So, if you tell me, you know, if we solve the Palestinian-Israeli problem, will Bin Laden disappear overnight? He will not disappear. He will still exist. But his ability to lure people into his ranks will be greatly diminished. And that is why it’s critical for us to try to find a solution to this problem. And I hope that today people realize that finding a solution for the Israelis and Palestinians, although it directly affects the Israelis and the Palestinians in the Arab world, but all of us have a stake in that peace. Because it affects all of our lives in very direct ways. Whether it’s a threat of terrorism that can affect people from all over the world or it’s even the prices of oil. For example, there’s a great pressure among, in some of the oil producing countries, for them use the oil as a card. And you know, if oil prices go up to a $150 a barrel or $250 or $200 a barrel, then that’s going to affect your average guy living in Ohio. So, it’s very important that we all realize that we actually have a stake in the peace in the Middle East and to really - it takes courage, it takes global commitment and it takes honest brokers but we have to do it.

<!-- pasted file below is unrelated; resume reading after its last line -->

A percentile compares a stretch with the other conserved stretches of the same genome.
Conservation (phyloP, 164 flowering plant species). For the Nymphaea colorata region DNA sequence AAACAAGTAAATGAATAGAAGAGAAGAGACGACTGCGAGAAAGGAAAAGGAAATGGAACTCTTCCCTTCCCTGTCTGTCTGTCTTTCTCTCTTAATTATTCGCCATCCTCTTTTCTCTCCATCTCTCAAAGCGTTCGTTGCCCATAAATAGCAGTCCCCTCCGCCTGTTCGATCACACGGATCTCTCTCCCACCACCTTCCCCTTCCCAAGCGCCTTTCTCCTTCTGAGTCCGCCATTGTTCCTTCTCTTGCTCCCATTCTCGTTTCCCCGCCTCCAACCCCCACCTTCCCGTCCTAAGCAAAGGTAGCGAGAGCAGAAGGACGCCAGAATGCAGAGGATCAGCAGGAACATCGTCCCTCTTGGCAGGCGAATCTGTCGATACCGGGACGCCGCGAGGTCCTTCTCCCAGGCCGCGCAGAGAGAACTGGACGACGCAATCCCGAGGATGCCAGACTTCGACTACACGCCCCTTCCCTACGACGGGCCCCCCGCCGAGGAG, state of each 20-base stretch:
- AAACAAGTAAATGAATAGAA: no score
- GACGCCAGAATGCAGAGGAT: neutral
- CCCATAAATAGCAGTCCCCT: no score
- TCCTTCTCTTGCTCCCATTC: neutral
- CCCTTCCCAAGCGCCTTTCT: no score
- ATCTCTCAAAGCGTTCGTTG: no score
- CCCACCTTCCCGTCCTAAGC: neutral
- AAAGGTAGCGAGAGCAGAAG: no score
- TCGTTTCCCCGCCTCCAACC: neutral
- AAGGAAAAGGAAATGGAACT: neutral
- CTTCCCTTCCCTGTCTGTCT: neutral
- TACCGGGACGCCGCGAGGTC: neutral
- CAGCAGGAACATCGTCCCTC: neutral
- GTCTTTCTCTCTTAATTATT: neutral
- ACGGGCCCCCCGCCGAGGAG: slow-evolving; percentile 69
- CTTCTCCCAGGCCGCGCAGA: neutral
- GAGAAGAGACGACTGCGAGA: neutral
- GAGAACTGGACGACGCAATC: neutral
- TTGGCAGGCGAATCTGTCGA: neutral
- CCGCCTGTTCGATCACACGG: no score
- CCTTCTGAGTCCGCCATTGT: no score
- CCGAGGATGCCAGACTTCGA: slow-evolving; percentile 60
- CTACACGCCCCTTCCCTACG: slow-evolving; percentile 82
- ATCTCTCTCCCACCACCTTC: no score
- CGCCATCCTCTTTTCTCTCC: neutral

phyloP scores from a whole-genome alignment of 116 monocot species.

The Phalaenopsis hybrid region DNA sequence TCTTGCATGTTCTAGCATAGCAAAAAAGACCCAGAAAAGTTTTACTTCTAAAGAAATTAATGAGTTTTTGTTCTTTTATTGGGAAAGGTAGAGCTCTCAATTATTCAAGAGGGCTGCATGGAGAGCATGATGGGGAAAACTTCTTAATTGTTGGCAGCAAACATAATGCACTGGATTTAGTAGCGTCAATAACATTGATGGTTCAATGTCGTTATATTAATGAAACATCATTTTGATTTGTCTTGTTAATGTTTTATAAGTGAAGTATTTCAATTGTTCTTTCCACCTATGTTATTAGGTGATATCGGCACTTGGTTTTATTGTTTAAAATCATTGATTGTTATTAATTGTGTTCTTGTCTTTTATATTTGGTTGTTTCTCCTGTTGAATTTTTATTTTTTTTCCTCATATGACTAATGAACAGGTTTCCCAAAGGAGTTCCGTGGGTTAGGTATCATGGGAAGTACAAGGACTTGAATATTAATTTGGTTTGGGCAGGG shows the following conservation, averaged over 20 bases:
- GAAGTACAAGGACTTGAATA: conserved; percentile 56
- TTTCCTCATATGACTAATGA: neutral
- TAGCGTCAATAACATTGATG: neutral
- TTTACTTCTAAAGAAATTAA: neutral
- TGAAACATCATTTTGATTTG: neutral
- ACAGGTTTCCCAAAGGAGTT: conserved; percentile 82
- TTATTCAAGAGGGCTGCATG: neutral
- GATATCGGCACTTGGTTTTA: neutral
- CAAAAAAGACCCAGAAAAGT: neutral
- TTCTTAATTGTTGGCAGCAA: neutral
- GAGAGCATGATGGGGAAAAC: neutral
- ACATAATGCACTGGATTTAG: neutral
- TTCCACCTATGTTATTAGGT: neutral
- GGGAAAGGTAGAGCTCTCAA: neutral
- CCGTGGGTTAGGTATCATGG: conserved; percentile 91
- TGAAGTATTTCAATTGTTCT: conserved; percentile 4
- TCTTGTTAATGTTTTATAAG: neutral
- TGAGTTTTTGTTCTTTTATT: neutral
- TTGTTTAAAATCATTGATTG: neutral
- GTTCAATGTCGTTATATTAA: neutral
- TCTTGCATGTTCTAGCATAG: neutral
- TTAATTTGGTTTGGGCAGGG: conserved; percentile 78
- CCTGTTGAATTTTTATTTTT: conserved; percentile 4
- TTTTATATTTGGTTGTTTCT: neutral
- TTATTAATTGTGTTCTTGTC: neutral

And if we keep ruling out political approaches and relying on military actions, we are seeing that military action is not the way to deal with things.

FAREED ZAKARIA: But may I ask you about [Applause] - They like you. May I ask you about this issue of extremists and intolerance? Because it does strike one from the outside that there has been a raise over the last decade of a kind of extreme interruption of Islam that is quite intolerant. So two Western journalists get captured in Gaza and they are forced to convert to Islam at gunpoint, which, it seems to me, is a terrible betrayal of the Palestinian cause, which has included among its ranks very prominent Christians. Indeed, in many ways, Arab Nationalism was invented or certainly articulated best by Arab Christians.

So, when people look at that in the West, I think they wonder, when are Arab moderates going to condemn this kind of extreme intolerance? What is your sense of how things are going in the Arab world there? You are, you and your husband are among the most prominent Arab moderates. Do you feel that you have been able to stand up to these extreme forces? Are you being joined by others in the Arab world? Or are you - is this a lonely path?